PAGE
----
I have a lot of LEGO MOCs (My Own Creations) around my desk at home – I can use these to provide scenery backdrops when the use of flat card just isn’t quite right. One of those is “Brick Lane” – I call it that having bought the street sign a while back from firestartoys.com. More recently, I’ve bought a few printed tiles with train/rail signs (announce display, exit sign, parking, bus timetables etc) and consequently my Brick Lane started to shape itself towards a railway station concourse, such as the ones found at Waterloo, Kings Cross and St Pancras – but I’m sure that they are not alone in this.
The build itself was relatively straight foward and I’m quite happy with it:
It was only when I started to photograph it that my creative thinking started to head towards much darker thinking. Whether it was the fact that I realised that these concourses were starting to look all the same, that the rise of the chain store (think coffee shops) was only paused by the equally priced “artisan” independent store and that everything was heading into “lifestyle” choices (as an example, I quite often find myself dealing with conference calls before I get my train home – so end up sitting in the upstairs posh bar rather than the grubby ‘always been there’ public house downstairs). I realised that as well as having to pay for the privilege of spending a penny, there are never any locations for mums to feed their toddlers – and there’s rarely a quiet area for them either. And even with the rise of accessibility everywhere, these shops are usually so small that it is difficult to navigate your baby stroller or wheelchair around them. Plus, with the rise of expensive lifestyle shops there is a greater requirement for “mall security”.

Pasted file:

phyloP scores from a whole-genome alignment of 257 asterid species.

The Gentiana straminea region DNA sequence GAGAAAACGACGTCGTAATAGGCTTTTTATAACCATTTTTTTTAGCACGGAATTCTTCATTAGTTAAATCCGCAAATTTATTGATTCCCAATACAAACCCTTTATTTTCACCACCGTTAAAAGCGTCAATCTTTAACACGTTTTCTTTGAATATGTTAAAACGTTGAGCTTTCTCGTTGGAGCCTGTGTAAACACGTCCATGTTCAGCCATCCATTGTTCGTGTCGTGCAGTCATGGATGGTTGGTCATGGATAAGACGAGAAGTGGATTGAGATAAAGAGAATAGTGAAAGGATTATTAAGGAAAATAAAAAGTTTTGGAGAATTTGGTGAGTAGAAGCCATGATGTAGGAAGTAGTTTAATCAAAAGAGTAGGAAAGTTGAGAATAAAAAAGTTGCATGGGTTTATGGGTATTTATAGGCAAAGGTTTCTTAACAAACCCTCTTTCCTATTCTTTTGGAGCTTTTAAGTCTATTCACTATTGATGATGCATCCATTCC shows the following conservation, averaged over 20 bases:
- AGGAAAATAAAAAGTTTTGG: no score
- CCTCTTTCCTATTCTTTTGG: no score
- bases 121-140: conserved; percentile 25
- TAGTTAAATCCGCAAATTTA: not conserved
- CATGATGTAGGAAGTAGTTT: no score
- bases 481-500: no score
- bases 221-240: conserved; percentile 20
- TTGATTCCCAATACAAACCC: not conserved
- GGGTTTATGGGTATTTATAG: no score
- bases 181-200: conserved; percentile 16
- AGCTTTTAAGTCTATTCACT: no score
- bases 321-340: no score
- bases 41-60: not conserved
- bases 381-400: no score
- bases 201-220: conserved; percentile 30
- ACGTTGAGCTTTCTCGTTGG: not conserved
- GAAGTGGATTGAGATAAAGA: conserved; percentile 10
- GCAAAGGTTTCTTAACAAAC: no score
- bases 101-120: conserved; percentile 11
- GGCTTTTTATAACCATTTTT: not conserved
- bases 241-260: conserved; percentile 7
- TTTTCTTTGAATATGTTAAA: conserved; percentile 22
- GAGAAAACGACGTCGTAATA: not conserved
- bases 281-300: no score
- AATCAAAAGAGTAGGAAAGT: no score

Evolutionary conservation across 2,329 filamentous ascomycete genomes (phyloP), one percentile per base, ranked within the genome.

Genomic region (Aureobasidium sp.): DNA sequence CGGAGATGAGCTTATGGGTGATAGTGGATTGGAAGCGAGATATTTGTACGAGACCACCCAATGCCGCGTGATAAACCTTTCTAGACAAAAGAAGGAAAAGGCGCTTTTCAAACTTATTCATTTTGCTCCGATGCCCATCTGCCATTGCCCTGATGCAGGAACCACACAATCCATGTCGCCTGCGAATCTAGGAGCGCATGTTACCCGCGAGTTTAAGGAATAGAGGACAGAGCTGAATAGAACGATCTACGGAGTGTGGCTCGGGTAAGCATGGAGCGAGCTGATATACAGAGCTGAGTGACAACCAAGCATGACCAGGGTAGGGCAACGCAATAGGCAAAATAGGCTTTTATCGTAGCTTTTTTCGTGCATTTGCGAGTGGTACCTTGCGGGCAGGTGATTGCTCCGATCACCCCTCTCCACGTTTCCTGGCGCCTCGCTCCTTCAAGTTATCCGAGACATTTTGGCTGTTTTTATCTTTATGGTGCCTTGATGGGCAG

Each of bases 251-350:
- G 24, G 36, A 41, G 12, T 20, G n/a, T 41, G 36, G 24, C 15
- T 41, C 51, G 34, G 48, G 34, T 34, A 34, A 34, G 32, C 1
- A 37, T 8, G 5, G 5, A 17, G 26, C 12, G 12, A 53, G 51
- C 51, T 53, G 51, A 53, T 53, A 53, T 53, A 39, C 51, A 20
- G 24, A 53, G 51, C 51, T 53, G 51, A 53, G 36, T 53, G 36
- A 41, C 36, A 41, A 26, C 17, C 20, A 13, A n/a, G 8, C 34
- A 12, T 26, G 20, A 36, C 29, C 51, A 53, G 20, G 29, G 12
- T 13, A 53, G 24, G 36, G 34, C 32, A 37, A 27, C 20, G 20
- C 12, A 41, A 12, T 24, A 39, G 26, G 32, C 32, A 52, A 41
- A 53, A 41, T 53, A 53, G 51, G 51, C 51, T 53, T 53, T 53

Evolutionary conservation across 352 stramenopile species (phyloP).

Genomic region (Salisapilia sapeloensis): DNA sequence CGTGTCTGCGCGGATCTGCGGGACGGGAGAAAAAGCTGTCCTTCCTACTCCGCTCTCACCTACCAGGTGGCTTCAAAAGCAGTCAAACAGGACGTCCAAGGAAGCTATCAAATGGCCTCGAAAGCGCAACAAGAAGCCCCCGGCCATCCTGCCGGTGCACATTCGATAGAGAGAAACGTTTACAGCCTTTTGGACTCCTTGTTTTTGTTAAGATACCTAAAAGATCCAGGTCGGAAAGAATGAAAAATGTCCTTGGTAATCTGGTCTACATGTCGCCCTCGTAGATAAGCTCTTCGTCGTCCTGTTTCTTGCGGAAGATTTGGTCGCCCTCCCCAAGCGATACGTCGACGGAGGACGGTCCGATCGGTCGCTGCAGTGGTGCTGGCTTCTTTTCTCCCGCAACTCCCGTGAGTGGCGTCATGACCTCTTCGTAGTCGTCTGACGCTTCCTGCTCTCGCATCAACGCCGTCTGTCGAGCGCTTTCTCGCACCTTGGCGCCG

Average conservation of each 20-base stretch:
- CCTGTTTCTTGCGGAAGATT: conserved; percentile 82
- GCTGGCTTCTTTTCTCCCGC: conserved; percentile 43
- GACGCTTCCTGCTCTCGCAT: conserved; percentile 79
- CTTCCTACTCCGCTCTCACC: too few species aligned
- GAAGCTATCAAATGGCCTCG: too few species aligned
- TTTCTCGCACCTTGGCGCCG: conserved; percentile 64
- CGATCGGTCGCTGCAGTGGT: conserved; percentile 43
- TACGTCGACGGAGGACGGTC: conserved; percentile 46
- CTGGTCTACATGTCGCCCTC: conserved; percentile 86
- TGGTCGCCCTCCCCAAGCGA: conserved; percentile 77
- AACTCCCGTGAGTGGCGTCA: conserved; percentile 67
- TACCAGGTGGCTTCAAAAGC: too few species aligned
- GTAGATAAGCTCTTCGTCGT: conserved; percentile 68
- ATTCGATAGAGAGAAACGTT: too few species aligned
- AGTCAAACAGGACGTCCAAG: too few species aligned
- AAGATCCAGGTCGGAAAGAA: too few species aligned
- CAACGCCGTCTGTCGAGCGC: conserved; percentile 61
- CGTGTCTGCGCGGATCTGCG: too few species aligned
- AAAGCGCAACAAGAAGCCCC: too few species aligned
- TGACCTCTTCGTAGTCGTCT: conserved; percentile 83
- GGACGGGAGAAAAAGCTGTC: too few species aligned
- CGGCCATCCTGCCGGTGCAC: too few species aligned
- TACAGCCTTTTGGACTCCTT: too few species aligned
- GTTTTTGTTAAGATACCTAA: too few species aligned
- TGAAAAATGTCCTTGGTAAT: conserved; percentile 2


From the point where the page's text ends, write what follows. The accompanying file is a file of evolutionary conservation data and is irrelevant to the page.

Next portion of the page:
Perhaps this is just a response to what “people want”. The rise of certain shops and brands is a self-serving prophecy – and yet as we all buy the same as our neighbour we all demand to be treated as individuals – and yet if anyone does dress individually then they are viewed as weird.
I did debate whether to include this creative thinking on my blog, as it is a bit dark and gloomy (or at least the content is). But perhaps that is the challenge of art – what someone may not like may be exactly what someone else did like.